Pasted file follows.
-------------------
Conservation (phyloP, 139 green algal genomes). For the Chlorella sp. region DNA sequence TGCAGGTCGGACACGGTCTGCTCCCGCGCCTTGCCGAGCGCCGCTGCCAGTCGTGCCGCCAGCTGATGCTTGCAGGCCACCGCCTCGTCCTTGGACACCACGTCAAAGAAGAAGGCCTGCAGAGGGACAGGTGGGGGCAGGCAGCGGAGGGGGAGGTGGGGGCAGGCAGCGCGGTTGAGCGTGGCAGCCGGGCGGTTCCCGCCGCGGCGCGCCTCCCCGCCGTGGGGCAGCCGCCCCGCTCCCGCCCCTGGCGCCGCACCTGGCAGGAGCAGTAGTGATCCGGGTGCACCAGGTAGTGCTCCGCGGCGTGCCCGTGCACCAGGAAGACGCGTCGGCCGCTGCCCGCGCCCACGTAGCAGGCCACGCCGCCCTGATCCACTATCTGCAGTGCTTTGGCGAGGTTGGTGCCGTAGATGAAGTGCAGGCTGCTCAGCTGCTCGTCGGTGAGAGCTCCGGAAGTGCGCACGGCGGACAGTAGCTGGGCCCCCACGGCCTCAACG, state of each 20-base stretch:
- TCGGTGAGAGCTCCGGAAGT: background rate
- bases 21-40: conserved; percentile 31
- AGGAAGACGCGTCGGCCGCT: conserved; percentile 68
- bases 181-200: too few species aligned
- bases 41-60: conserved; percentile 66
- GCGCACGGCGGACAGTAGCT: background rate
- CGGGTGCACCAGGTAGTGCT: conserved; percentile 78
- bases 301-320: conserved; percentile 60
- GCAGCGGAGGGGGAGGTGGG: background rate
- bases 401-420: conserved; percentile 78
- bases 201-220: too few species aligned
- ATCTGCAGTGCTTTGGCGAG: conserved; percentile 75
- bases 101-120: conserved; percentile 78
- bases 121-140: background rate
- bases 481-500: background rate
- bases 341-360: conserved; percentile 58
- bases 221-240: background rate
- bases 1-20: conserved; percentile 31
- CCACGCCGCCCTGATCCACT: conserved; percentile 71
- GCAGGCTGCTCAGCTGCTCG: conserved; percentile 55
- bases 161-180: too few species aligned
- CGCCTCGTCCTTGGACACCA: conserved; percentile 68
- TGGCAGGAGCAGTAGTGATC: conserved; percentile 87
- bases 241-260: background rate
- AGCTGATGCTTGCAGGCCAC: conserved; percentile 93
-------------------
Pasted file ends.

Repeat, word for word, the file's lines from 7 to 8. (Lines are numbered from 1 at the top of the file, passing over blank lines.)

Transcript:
- GCGCACGGCGGACAGTAGCT: background rate
- CGGGTGCACCAGGTAGTGCT: conserved; percentile 78